But it can hardly be denied, that the moral considerations, viz. the desire for immortal life peculiar to man, his curiosity with respect to the cause and end of his own existence, his conceptions of perfection, his tendency to connect himself with the Deity and the invisible world, the strength of human attachments, the sufferings of good men, and the like,—do make out a case deserving of much attention. These facts are of a different kind from those on which scientific conclusions rest, but are not therefore to be regarded as a less sure basis for reasoning. On the contrary, we might naturally expect, that the evidence of a future existence of man would arise out of facts connected with his mental and moral constitution : in which case it is probable, that only with the perfection of this part of his nature will the evidence on this subject appear in the clearness which produces certainty.
That the Divine mind bears some resemblance to the human, is shewn by the contrivances in the creation, of which many are similar in kind, although higher in degree, to the indications of human art and skill. The same correspondence of thought and feeling, if the terms may be used, is seen in the apparent ends and objects of the contrivances. This fact of a resemblance being thus established in respect to qualities which we know to belong to the human mind, we may reason the other way, and infer that the human mind bears a resemblance to the Divine, with respect to the attributes which we know to belong to the latter. The permanence of the creation indicates the immortality of the Deity; hence arises a probability that the human mind, in those parts at least which resemble the Divine, is immortal also.
brought the guarantee of heaven for man's immortality, we persuaded ourselves that this was necessary to men's improvement and happiness. We were mistaken; no such guarantee has been given; it is wise still to acquiesce, and to conclude that happiness and improvement are best promoted by our present ignorance.
It is undeniable that, to reflecting and religious minds, the removal of the authority of revelation does at first seem to leave a blank on the subjects of the human condition and destiny which no reasoning can fill up. Those who had been accustomed to look to the New Testament as their only light, see nothing but confusion when it is taken away, and are tempted to look at human existence as a waste, of which both the beginning and the end are lost in darkness. It was natural, however, that in their anxiety to appreciate the supposed revelation, men should do injustice to the world and nature. When they are compelled to part with the former, these gradually resume their claims, and remind them that their position here, regarded for itself alone, is replete with interest and enjoyment. The return of first one object of pleasing thought, and then another, forces upon them the conviction of the high privilege of existence, and the withdrawal into obscure remoteness of the future eternal life, may even leave them the more free to appreciate the advantages of their present more limited, but more accessible sphere. The eye which fails to distinguish heaven falls contentedly into the more easy contemplation of the beauties of earth. A thicker veil being thrown before the incomprehensible joys of a future state, the mind returns to count over more earnestly the blessings within its immediate reach, and is surprised at the extent of its almost unheeded riches. It perceives that to live is gain. In accustomed occupations, or favourite pursuits; in its relationships and intercourse with mankind; in the perpetual novelty arising from the vicissitudes of national or individual life; in the free admission either to behold or take part in the great drama of the world ; or in the tranquil cultivation of its powers, or exercise of its affections—it recognizes abundant and ever-varying stores of enjoyment, requiring only its own energy to be immediately worked out. The voice of mankind, as well as of books, still captivates the attention; the hill and the river still delight the eye; solitude soothes, and society interests; and the mind, acquiring a keener perception of happiness from its review, is startled into the admission, that the heaven which it looked forward to in the remote distance is already close at hand.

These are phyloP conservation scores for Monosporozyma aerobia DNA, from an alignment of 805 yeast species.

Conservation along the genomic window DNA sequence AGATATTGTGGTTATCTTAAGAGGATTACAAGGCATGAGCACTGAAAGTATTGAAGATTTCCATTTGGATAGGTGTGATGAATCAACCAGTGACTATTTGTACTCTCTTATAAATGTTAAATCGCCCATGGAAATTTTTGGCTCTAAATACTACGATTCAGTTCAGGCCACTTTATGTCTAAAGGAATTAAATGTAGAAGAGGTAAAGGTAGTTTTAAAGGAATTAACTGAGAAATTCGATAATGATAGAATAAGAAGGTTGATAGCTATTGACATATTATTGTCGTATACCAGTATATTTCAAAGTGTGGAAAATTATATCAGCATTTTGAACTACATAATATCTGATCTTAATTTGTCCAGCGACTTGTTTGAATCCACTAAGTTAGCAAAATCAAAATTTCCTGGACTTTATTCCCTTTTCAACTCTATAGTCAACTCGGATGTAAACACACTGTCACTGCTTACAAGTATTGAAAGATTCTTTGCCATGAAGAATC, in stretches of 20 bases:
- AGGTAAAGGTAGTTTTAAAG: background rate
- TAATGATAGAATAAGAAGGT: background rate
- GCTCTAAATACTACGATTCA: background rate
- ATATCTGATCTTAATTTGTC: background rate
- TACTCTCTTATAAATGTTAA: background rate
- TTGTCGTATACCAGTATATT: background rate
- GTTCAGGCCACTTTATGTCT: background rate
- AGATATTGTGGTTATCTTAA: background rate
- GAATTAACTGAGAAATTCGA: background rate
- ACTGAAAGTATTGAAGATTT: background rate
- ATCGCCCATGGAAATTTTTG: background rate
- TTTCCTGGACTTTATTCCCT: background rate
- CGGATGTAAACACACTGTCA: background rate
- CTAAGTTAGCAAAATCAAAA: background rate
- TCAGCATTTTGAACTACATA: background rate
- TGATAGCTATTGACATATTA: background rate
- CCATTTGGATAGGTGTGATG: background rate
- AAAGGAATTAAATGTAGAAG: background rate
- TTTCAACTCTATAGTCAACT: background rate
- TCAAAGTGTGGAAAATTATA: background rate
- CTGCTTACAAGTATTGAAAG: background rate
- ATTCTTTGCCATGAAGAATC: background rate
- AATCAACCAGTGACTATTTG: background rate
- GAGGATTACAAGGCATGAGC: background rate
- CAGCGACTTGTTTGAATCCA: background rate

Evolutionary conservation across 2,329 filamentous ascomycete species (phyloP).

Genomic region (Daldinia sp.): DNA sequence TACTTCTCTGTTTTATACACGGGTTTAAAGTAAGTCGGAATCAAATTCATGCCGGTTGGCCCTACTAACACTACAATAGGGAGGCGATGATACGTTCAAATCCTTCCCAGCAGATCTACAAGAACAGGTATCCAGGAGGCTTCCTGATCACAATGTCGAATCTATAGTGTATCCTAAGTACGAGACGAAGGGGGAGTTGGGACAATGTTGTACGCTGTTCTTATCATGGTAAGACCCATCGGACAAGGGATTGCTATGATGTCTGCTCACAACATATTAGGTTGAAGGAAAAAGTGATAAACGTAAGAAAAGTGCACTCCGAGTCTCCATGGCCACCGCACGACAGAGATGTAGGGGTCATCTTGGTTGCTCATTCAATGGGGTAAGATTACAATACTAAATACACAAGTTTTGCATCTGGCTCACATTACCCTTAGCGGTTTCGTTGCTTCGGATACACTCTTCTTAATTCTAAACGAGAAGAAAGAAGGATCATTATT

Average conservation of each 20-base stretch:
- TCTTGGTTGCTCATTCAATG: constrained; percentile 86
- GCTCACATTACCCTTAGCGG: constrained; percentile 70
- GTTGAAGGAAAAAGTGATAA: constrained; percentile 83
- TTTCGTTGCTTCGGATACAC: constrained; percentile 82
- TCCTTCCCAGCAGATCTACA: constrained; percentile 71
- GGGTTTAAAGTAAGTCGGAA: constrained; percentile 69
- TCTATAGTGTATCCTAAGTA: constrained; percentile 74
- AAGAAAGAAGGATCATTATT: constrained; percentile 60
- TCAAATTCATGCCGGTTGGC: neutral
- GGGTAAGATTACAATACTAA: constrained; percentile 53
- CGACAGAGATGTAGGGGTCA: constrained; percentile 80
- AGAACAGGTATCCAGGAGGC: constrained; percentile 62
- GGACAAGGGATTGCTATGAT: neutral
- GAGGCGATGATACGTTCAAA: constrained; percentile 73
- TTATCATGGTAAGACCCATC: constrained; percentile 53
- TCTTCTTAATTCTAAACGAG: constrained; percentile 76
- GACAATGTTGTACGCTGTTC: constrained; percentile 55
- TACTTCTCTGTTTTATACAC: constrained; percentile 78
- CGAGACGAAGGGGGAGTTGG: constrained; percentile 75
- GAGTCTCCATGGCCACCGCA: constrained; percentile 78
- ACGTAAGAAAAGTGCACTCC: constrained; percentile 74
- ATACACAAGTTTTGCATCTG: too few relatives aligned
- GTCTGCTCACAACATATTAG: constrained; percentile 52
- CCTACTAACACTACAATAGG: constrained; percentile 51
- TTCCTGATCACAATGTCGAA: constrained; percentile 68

But this is the language of prosperity. Christianity is pre-eminently the religion of adversity; and what can compensate the afflicted for the loss of the assurance of those mansions where Jesus is preparing a place for them? Even here it may, perhaps, be recognised, that the compensation supplied by nature and the mind's own resources had not been sufficiently estimated. The list of the pleasures arising out of adversity, and of which this alone can awaken the perception, is large enough to induce us to suspend the wish that there should be no gloomy side to the human condition. The consciousness of fortitude developed by emergencies, and of refinement of character produced by reverses ; increased opportunities for the interchange of the kindly sympathies ; and the enlargement of views proceeding from an acquaintance with the most diversified aspects of life;
-afford pleasures felt to be so substantial, that few men probably, on calm consideration, would consent to have the dark pages of their history replaced by the most brilliant ones.
Yet it must be owned that there are states in which all such reasonings are felt to be insipid, and in which the human mind feels a deeper want,—that of Christianity, or of something equivalent to it. And why may